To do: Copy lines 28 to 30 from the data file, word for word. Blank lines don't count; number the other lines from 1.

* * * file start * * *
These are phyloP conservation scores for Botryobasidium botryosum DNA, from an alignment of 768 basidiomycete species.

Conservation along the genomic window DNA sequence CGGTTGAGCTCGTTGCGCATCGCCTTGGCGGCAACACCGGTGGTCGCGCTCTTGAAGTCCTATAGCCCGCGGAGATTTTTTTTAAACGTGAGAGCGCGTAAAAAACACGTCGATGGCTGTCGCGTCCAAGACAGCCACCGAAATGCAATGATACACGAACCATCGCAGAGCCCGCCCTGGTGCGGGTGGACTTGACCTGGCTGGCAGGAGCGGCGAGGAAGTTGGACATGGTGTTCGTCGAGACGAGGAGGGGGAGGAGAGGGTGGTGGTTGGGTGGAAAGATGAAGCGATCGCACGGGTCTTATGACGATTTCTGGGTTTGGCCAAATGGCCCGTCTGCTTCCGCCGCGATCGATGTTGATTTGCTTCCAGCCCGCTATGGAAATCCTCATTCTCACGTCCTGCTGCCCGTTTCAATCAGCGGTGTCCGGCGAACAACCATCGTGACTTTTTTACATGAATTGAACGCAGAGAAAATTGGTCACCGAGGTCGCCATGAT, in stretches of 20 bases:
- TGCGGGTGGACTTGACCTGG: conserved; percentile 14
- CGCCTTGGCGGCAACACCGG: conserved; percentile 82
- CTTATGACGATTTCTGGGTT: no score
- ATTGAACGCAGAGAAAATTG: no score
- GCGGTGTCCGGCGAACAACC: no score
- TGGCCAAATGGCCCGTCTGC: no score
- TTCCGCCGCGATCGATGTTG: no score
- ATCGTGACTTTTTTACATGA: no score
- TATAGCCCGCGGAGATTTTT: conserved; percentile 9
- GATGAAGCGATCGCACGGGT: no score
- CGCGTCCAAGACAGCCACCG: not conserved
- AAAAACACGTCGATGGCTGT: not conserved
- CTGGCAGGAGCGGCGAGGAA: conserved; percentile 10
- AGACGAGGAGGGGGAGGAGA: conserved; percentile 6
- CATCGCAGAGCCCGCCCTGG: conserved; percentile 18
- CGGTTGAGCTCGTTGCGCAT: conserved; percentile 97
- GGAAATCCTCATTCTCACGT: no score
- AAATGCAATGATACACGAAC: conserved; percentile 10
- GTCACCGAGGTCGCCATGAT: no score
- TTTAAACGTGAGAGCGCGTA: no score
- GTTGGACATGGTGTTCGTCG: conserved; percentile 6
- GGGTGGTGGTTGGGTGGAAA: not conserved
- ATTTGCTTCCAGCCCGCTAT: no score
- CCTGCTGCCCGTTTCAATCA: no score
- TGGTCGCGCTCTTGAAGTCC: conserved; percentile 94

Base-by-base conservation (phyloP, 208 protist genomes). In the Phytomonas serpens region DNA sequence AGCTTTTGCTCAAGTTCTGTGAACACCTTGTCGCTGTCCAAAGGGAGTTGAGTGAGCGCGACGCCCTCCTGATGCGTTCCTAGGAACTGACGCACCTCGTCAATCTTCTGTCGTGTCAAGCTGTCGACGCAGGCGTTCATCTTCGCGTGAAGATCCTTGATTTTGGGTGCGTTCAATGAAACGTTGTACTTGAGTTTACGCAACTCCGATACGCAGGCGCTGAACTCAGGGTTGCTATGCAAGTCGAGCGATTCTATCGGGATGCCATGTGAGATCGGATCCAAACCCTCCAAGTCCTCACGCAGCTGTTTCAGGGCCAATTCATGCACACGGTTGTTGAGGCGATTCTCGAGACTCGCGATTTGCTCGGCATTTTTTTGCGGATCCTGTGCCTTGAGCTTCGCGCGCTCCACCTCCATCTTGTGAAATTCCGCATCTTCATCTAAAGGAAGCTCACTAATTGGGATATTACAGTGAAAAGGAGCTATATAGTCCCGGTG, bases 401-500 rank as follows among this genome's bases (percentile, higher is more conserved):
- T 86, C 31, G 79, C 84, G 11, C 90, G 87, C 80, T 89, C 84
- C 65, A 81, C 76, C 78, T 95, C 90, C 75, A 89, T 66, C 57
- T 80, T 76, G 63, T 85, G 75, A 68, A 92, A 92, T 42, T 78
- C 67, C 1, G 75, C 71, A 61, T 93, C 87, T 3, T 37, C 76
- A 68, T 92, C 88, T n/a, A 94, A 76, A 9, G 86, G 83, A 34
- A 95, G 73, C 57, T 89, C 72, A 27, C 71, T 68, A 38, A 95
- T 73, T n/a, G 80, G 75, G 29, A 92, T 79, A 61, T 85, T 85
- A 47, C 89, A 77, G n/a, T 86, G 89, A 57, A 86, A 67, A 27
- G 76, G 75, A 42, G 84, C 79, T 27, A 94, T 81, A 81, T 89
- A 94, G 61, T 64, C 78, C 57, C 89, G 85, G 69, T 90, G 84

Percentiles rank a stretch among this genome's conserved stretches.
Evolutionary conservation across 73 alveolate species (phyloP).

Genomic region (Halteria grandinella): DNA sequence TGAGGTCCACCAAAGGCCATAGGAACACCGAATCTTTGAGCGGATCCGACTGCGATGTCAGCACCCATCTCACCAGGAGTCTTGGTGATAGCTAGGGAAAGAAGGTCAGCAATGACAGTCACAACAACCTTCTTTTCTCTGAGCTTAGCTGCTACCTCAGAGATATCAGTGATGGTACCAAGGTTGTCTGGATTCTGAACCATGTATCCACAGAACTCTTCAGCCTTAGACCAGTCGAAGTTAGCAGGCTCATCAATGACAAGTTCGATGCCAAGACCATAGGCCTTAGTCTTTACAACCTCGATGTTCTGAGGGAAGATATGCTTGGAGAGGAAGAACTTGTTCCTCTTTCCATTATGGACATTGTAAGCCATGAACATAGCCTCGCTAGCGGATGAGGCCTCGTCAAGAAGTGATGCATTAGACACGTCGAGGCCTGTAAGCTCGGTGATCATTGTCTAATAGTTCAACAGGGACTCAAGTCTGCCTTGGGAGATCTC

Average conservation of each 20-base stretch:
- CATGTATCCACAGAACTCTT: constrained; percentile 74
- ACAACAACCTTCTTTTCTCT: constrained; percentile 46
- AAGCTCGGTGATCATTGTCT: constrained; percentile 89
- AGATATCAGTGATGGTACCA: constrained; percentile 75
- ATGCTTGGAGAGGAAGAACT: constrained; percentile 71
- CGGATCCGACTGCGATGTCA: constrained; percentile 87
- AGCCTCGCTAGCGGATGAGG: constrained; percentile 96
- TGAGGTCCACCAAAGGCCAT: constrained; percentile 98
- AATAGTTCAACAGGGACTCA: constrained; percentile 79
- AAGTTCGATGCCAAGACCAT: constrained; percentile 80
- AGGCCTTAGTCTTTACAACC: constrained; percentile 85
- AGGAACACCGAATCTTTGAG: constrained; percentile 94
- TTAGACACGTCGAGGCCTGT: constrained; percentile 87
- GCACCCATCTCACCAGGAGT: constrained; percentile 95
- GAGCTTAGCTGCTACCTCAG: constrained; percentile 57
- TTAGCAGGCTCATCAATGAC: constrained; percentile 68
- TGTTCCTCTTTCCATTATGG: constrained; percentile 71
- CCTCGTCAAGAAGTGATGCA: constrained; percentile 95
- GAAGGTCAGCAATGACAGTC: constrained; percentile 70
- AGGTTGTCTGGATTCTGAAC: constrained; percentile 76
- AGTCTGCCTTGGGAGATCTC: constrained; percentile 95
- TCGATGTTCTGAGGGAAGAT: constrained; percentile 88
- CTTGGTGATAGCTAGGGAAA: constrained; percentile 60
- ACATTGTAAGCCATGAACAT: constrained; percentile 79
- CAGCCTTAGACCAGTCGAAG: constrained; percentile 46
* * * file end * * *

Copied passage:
Base-by-base conservation (phyloP, 208 protist genomes). In the Phytomonas serpens region DNA sequence AGCTTTTGCTCAAGTTCTGTGAACACCTTGTCGCTGTCCAAAGGGAGTTGAGTGAGCGCGACGCCCTCCTGATGCGTTCCTAGGAACTGACGCACCTCGTCAATCTTCTGTCGTGTCAAGCTGTCGACGCAGGCGTTCATCTTCGCGTGAAGATCCTTGATTTTGGGTGCGTTCAATGAAACGTTGTACTTGAGTTTACGCAACTCCGATACGCAGGCGCTGAACTCAGGGTTGCTATGCAAGTCGAGCGATTCTATCGGGATGCCATGTGAGATCGGATCCAAACCCTCCAAGTCCTCACGCAGCTGTTTCAGGGCCAATTCATGCACACGGTTGTTGAGGCGATTCTCGAGACTCGCGATTTGCTCGGCATTTTTTTGCGGATCCTGTGCCTTGAGCTTCGCGCGCTCCACCTCCATCTTGTGAAATTCCGCATCTTCATCTAAAGGAAGCTCACTAATTGGGATATTACAGTGAAAAGGAGCTATATAGTCCCGGTG, bases 401-500 rank as follows among this genome's bases (percentile, higher is more conserved):
- T 86, C 31, G 79, C 84, G 11, C 90, G 87, C 80, T 89, C 84
- C 65, A 81, C 76, C 78, T 95, C 90, C 75, A 89, T 66, C 57